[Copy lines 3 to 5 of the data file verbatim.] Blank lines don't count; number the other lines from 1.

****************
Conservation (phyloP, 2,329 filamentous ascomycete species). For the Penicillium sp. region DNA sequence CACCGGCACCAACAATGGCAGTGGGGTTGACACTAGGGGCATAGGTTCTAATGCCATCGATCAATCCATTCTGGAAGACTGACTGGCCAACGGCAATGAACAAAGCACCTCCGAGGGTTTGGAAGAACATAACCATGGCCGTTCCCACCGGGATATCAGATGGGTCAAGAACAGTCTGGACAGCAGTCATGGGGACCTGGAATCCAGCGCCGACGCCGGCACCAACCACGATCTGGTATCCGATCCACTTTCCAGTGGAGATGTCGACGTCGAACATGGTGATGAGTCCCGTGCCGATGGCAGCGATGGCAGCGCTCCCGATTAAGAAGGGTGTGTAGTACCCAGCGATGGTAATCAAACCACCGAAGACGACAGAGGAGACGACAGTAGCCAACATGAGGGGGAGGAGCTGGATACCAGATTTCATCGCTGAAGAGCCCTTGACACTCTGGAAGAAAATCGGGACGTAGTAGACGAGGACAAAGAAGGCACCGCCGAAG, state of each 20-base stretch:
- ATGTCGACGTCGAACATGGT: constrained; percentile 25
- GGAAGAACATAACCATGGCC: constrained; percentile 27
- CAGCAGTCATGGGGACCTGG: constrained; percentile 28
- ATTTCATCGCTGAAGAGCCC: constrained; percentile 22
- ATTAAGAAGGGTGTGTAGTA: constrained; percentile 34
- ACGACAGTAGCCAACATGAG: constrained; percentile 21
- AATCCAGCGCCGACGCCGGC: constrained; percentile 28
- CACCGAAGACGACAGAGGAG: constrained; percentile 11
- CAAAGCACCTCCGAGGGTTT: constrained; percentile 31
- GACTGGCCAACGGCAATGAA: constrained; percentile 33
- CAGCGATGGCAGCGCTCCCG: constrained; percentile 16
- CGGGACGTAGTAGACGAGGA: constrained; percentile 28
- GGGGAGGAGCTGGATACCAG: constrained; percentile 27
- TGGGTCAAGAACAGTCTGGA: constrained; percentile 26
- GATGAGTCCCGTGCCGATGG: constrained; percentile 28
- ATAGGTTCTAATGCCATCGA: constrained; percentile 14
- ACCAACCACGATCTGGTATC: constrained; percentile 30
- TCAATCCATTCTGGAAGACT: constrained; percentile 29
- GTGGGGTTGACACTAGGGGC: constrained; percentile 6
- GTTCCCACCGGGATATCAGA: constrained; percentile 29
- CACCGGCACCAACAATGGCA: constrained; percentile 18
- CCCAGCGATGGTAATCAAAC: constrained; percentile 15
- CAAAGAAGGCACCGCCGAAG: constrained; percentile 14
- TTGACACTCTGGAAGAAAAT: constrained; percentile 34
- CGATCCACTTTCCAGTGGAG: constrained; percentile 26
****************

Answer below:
- GGAAGAACATAACCATGGCC: constrained; percentile 27
- CAGCAGTCATGGGGACCTGG: constrained; percentile 28
- ATTTCATCGCTGAAGAGCCC: constrained; percentile 22